President Obama isn't expected to announce his decision on Afghanistan until after Thanksgiving. But that doesn't mean the choice won't be weighing on him heavily during this holiday week.
The White House announced this morning that he will hold his ninth war council tonight to discuss the best way forward. At the previous meeting, Obama rejected all the options on the table, reported to include a range of 10,000 to 40,000 additional US troops.
UPDATE: As Obama weighs his troop decision, some key Democrats are more loudly sounding the alarm on the war's cost -- and floating the idea of a "war tax" to pay for any expansion.
"There ain't going to be no money for nothing if we pour it all into Afghanistan," House Appropriations Committee Chairman David Obey told ABC News today. "If they ask for an increased troop commitment in Afghanistan, I am going to ask them to pay for it."
"That's what happened with the Vietnam War, which wiped out the Great Society," Obey added. "That's what happened with the Korean War, which wiped out Harry Truman's Square Deal. That's what happened with the end of the progressive movement before the twenties when we went into World War I. In each case, the cost of those wars shut off our ability to pay for anything else."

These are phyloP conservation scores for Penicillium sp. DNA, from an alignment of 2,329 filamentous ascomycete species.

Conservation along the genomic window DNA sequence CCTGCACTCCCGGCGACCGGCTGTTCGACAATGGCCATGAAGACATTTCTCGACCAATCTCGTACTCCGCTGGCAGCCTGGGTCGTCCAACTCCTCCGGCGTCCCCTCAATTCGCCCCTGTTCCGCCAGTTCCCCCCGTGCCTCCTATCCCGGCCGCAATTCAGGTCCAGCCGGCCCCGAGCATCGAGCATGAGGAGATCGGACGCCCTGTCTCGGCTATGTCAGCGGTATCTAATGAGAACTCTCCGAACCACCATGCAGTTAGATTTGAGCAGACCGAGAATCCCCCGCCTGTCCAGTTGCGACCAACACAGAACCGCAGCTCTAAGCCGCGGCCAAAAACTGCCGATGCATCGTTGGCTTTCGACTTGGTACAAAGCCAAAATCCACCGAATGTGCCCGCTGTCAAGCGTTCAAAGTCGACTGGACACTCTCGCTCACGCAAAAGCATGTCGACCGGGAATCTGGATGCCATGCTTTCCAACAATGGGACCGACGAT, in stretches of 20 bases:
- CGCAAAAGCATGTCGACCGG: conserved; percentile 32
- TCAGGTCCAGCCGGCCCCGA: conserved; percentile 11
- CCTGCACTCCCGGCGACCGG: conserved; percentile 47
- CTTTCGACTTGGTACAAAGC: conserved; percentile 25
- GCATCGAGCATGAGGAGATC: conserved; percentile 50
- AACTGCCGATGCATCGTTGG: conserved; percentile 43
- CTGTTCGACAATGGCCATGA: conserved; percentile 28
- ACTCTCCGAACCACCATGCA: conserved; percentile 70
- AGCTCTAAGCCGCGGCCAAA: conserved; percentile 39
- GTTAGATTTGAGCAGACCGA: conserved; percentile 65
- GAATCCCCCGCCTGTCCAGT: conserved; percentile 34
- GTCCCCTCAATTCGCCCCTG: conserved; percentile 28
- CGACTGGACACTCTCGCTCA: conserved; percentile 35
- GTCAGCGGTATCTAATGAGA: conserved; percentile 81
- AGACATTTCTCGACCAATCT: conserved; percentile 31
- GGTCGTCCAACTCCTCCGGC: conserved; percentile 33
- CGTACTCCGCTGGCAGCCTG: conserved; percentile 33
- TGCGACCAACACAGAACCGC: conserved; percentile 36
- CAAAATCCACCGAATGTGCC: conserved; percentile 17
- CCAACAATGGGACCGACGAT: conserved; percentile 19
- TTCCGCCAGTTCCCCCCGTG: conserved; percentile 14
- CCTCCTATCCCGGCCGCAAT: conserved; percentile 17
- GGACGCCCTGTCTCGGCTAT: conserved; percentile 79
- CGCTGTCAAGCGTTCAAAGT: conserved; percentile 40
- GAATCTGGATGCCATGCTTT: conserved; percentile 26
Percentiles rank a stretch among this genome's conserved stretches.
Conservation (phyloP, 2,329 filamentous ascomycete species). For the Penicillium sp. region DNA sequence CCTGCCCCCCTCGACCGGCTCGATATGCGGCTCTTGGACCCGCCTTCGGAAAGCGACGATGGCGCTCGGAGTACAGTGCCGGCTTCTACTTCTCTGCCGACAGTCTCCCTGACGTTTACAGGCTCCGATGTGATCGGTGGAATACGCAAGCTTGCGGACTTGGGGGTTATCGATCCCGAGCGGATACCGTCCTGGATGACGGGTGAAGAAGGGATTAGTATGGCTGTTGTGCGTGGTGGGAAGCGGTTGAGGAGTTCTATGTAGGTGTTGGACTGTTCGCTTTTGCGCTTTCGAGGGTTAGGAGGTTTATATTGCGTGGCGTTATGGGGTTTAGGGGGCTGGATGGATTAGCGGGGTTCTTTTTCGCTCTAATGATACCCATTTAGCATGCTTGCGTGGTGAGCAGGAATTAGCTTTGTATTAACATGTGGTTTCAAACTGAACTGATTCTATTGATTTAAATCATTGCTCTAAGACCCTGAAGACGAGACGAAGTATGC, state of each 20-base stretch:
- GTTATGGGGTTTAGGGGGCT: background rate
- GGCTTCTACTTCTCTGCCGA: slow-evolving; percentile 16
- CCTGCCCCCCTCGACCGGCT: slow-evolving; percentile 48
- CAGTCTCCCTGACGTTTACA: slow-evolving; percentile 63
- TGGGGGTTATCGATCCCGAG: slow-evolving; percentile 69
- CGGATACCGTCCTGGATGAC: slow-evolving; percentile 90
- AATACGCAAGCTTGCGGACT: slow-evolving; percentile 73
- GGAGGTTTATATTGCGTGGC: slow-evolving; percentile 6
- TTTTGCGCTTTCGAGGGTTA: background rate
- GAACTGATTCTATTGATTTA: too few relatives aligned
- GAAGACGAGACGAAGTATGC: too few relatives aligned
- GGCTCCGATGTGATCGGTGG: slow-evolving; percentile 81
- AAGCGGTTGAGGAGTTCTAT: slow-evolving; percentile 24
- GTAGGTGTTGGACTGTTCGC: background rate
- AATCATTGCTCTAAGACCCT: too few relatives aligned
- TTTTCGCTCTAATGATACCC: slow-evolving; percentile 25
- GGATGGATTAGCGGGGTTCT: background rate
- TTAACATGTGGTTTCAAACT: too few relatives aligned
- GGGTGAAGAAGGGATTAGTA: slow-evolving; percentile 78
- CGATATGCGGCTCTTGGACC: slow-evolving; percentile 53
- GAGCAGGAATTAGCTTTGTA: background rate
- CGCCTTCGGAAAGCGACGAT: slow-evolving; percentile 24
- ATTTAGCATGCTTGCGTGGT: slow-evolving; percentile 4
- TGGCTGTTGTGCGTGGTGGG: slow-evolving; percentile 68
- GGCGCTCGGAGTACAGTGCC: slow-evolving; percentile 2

Carl Levin, chairman of the Senate Armed Services Committee, also said last week that higher-income Americans should be taxed to pay for a troop surge.
White House budget officials have estimated each additional soldier in Afghanistan could cost $1 million.
White House spokesman Robert Gibbs said today that while the idea of a so-called war tax hasn't come up, the president has told his military brain trust that "we have to take into account how much all of this is going to cost over a five-year, 10-year period."
Gibbs said the president will not announce his decision until next week at the earliest.
The meeting is scheduled to start at 8 p.m. EST and is expected to last at least an hour.
The attendees, either in person or via videconference: Vice President Joe Biden, Secretary of State Hillary Rodham Clinton, Secretary of Defense Robert M. Gates, United Nations ambassador Susan Rice, Deputy Secretary of State James Steinberg, special envoy for Afghanistan and Pakistan Richard Holbrooke, Under Secretary of Defense Michele Flournoy, Joint Chiefs chairman Michael Mullen, Joint Chiefs vice chairman General James E. Cartwright, US Central Command chief David Petraeus, top US commander in Afghanistan Stanley McChrystal, US ambassador to Afghanistan Karl Eikenberry, US ambassador to Pakistan Anne Patterson, National Security Adviser General James Jones, Deputy National Security Adviser Tom Donilon, counterterrorism adviser John Brennan, and special assistant to the president Douglas Lute.
About Political Intelligence
Glen Johnson is Politics Editor at boston.com and lead blogger for "Political Intelligence." He moved to Massachusetts in the fourth grade, and has covered local, state, and national politics for over 25 years. E-mail him at email@example.com. Follow him on Twitter @globeglen.